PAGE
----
Fear is the price killer in commodity markets

COVID-19 | Cuts in key interest rates helped slow the declines in futures

Empty shelves out of stock of pasta are pictured in a supermarket in London, England, March 6, 2020.

There’s no doubt that the COVID-19 coronavirus is having a tremendous effect on commodity markets. Although Canada and the United States have a mere fraction of the reported cases and deaths, fears toward COVID-19 have generated sharp losses in North American markets.

There was something of a reprieve this week as the U.S. Federal Reserve and the Bank of Canada slashed each of their key interest rates by a half of a percentage point. That generated some much-needed positivity in commodities, but unfortunately it was short lived. Unreasonable and irrational attitudes towards the coronavirus again proved stronger and drove prices back down.

It’s this volatility that will highlight trading over the coming months. One day things will look good, and the next day will drop because too many think the spread of COVID-19 will eradicate demand.

Lost in this turmoil have been thoughts towards spring planting. While Canadian farmers are somewhat limited in what they can grow in their fields, the spring weather can push prices up or down. Spring road bans can lead to fewer deliveries, as can good planting weather that keeps farmers generating dust in their fields. Also, expectations of seeding more of one crop over another can help shift prices.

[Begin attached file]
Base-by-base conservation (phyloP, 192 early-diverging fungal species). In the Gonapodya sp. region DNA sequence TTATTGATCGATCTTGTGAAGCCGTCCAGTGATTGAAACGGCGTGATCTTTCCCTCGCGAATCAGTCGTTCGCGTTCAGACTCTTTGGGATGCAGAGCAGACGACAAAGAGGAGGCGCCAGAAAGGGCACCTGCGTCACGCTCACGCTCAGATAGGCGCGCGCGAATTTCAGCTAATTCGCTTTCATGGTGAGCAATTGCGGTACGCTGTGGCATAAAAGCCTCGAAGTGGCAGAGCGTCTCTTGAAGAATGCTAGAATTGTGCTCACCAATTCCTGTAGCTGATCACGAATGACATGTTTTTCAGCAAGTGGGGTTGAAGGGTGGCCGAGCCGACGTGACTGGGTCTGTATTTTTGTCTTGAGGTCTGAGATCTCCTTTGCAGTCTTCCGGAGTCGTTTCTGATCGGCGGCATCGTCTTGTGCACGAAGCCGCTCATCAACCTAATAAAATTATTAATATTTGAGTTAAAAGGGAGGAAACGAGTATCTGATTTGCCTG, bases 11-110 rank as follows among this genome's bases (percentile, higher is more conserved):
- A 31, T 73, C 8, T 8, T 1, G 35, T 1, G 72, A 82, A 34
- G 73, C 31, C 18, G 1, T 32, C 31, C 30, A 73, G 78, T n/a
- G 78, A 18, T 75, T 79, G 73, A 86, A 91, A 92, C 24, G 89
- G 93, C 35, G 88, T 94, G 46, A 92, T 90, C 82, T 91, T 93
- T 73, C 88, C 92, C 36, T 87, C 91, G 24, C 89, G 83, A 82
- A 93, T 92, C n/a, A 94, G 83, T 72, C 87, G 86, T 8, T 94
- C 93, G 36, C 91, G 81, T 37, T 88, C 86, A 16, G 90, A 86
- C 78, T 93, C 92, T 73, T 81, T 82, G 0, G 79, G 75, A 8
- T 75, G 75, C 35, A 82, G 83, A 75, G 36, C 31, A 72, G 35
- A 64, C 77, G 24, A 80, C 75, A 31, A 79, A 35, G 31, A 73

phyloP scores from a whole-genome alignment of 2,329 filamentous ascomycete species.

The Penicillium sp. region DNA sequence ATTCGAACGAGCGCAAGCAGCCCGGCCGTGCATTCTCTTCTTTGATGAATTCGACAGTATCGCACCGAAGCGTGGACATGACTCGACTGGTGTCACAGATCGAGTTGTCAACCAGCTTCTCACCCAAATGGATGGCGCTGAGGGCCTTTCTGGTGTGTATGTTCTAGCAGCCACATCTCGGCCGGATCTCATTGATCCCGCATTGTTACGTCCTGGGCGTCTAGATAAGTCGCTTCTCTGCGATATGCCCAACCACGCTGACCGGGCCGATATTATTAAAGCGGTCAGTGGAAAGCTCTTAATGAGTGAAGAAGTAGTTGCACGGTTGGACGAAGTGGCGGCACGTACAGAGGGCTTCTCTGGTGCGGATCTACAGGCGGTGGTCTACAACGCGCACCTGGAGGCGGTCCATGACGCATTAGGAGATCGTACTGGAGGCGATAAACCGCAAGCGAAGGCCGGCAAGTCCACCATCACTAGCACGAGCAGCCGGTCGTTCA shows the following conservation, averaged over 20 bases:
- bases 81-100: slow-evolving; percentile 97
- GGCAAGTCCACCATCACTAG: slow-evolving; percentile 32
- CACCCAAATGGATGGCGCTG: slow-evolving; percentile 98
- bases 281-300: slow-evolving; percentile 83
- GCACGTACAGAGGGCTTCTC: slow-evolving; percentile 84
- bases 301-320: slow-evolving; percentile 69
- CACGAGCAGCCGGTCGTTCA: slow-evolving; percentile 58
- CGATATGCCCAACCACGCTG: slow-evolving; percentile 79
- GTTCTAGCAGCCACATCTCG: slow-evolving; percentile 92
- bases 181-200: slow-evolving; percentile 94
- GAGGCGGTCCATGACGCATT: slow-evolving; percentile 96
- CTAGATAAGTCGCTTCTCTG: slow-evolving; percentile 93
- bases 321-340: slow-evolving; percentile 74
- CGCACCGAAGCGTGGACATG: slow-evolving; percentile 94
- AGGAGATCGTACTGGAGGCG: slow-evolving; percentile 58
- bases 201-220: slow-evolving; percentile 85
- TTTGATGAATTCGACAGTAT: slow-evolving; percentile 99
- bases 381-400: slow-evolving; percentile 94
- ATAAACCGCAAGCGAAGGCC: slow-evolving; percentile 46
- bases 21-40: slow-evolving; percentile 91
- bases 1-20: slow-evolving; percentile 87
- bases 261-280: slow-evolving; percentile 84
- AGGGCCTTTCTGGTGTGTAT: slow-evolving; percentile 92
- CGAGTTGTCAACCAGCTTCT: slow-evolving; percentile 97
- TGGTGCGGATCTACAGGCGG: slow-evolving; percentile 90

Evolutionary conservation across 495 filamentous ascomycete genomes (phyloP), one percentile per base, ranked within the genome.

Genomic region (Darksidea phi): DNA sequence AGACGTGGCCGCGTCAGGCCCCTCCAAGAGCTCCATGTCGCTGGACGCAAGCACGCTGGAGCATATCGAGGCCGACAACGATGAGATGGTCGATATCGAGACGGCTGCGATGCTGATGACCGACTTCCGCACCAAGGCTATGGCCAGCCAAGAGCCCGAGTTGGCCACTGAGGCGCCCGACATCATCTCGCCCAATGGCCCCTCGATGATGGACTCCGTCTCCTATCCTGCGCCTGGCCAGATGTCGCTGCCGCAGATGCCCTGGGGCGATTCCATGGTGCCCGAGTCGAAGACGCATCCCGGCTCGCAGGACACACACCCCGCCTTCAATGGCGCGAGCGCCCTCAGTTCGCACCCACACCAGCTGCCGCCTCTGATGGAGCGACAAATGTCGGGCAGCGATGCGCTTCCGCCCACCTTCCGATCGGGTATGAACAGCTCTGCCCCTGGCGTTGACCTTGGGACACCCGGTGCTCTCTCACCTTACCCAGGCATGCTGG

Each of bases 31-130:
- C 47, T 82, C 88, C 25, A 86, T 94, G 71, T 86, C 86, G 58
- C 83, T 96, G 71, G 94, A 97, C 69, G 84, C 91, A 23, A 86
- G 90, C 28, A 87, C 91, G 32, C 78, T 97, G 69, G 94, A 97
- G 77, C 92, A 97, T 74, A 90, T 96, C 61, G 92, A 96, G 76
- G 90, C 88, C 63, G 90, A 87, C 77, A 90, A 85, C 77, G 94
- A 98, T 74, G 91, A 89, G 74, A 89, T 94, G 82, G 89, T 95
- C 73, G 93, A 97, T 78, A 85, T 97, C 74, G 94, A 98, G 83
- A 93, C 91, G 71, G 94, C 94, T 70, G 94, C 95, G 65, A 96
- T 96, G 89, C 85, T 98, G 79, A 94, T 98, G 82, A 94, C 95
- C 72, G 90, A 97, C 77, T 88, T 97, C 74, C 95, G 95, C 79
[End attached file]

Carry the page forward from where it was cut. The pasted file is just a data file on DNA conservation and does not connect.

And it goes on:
With China having the vast majority of reported COVID-19 cases and deaths, there hasn’t been a great deal of time spent pondering when that US$40 billion in U.S. agricultural imports, as outlined in the Phase 1 trade agreement, was finally going to get underway. It was pretty much a given that China was going to stall on buying U.S. soybeans because of the massive crop coming off of fields in Brazil. As a good chunk of the projected 125 million tonnes of beans from Brazil ride the high seas to China, purchases from the U.S. remain scant.

However, China’s purchase this week of 110,000 tonnes of U.S. sorghum put a bit of excitement into the Chicago Board of Trade, as did speculation of China reportedly on the verge of a sizable purchase of U.S. wheat. In the end, the reality of the U.S. Department of Agriculture’s weekly export sales report shook the markets out of that daydream, as there isn’t much of anything from the U.S. presently going to China.

The growing spread of COVID-19 will continue to dominate the markets and regardless of the overreactions to the illness, the best one can do is to ride out the gathering storm.

About the author


Glen Hallick - MarketsFarm

Glen Hallick writes for MarketsFarm specializing in grain and commodity market reporting. He previously reported for Postmedia newspapers in southern Manitoba and the province’s Interlake region.



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